Compression Testing ....(Hot vs Cold)?
My 289 was rebuilt 4 summers ago now and I'm not sure if my rings are still seating.
The reason I say this is there is a difference in the hot vs cold readings.
Basically the "cold" readings are:
The "hot" readings are:
Is there supposed to be that much of adifference between the hot and cold readings?
Also, when i squirt oil in the cylinders some of the jump up to 170 and 175.
Does this tell me anything about my rings and if they are seated properly?
well as your engine warms up the metal of the rings will expand giving it less of a gap between the cylinder wall and the piston groove. So it just might be that less compression is escaping because there is less area for it to move through. Your compression is defently better when warmed up but i think that could be just from normal wear on the rings themselves. anyone else have any ideas?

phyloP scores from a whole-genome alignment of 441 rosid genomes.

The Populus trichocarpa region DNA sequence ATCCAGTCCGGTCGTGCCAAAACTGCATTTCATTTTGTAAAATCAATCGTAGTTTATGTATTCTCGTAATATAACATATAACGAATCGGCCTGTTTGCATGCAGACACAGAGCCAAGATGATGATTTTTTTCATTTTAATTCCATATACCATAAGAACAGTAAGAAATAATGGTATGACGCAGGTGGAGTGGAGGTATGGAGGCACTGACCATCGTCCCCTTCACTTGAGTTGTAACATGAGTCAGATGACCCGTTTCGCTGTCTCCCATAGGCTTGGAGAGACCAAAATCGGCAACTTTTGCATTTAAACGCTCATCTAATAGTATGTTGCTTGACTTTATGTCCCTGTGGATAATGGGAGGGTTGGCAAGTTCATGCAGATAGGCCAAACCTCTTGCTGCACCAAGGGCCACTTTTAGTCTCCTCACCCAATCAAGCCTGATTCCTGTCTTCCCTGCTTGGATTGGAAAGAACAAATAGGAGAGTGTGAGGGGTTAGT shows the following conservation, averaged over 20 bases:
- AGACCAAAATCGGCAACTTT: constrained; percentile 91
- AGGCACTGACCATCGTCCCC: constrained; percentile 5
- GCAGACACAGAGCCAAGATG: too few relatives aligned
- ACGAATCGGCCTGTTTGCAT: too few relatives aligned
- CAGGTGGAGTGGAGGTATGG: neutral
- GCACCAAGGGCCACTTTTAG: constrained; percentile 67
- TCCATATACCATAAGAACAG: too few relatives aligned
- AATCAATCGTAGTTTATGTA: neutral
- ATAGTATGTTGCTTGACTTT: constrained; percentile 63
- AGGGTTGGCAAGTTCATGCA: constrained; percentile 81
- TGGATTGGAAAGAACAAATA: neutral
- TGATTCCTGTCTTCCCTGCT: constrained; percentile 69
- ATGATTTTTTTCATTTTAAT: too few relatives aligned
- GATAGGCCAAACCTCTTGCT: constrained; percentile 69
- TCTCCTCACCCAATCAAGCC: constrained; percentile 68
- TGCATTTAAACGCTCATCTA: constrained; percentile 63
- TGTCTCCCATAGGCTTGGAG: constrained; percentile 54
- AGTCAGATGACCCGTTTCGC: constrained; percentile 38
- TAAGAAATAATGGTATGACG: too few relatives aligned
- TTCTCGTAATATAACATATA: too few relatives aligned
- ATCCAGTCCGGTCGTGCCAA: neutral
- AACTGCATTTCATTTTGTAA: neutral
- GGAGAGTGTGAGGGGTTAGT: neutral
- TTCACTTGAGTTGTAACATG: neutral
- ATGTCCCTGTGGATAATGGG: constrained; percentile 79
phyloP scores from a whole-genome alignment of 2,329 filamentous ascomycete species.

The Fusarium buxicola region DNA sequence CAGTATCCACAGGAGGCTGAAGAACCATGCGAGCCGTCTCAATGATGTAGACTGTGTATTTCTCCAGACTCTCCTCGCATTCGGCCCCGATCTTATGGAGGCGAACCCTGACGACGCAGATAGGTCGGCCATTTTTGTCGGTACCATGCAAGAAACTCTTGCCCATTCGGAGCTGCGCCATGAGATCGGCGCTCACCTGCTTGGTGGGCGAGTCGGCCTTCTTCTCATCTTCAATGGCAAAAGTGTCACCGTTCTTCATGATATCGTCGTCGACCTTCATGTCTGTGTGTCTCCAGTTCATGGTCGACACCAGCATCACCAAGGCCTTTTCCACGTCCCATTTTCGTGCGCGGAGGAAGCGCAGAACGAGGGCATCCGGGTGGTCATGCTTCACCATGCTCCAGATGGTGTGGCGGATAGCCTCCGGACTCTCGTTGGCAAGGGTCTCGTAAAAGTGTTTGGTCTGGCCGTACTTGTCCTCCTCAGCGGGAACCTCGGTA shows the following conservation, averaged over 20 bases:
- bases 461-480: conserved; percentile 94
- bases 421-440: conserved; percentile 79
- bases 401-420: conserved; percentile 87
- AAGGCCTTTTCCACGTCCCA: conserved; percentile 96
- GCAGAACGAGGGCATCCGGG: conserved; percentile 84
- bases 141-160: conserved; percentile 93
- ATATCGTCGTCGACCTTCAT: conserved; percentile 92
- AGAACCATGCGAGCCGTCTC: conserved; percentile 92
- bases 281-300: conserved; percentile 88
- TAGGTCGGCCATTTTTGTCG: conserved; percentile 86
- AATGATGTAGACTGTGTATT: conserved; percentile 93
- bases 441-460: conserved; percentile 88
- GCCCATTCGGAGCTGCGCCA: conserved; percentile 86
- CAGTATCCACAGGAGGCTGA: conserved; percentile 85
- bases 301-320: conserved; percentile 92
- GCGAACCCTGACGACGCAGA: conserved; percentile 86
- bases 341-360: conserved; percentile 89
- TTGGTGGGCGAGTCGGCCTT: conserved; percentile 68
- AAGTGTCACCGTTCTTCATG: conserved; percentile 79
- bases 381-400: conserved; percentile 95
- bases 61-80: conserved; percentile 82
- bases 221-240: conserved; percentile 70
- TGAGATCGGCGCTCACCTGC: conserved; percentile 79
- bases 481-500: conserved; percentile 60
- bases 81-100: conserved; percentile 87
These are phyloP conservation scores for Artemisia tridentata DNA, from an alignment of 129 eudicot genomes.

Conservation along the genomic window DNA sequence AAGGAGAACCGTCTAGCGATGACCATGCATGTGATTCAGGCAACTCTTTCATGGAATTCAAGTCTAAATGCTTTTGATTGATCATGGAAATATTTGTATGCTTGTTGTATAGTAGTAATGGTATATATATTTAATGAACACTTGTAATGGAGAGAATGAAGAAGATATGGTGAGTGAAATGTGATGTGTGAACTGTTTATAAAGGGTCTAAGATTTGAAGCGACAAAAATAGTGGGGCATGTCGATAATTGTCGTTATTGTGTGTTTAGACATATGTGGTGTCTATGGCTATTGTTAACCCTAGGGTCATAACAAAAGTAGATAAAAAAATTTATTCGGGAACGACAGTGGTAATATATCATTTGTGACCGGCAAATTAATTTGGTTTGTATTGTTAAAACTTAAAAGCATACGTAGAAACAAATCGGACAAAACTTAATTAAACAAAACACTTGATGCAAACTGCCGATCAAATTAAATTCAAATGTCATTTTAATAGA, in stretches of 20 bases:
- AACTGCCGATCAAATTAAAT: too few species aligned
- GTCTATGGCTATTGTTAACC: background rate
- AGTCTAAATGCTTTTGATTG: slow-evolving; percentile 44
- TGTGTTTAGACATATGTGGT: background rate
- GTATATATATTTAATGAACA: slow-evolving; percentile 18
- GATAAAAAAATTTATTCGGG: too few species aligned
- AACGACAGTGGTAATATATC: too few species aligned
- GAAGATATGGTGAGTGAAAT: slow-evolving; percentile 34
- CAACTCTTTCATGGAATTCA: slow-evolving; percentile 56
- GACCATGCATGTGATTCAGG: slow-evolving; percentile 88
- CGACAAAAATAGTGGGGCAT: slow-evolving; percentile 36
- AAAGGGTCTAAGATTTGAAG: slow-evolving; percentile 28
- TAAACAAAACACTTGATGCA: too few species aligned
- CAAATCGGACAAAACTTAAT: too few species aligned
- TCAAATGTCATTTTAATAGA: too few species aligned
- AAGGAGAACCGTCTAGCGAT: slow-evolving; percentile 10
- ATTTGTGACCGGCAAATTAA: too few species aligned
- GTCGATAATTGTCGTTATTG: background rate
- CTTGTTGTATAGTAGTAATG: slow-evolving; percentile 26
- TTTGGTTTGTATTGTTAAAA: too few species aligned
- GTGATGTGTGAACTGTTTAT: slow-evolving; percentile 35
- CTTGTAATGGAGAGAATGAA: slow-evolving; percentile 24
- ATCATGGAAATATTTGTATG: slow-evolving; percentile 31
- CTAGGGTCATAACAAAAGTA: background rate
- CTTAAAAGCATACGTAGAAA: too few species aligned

The generally agreed upon standard is 10%. You can run another test cold by squirting a small quantity of oil in the cylinder, turn the engine over a few times and recheck the compression. If there is 10% differance then the rings are worn.
You say the engine was rebuilt. Was it bored and new pistons installed, or just a ring job?
Actually the difference between hot and cold is usually caused by piston expansion. A cold piston is smaller and rocks back and forth in the cylinder more which allows the rings to not mate to the cylinder walls as well. That is why the oil helps. The ring end gap certainly changes but is not the primary ring compression loss. Some piston materials require a larger clearance and a larger clearance will flop more.
A hot test using the differential pressure testing method is preferred and will indicate where the loss is occuring.
Of course you had all the spark plugs removed and the carb venturi full open when you did the test.
Using the hot cranking method and letting the cylinders pump 5-8 times your readings are acceptable. You should also note how many pumps it took to get the highest reading on each cylinder.
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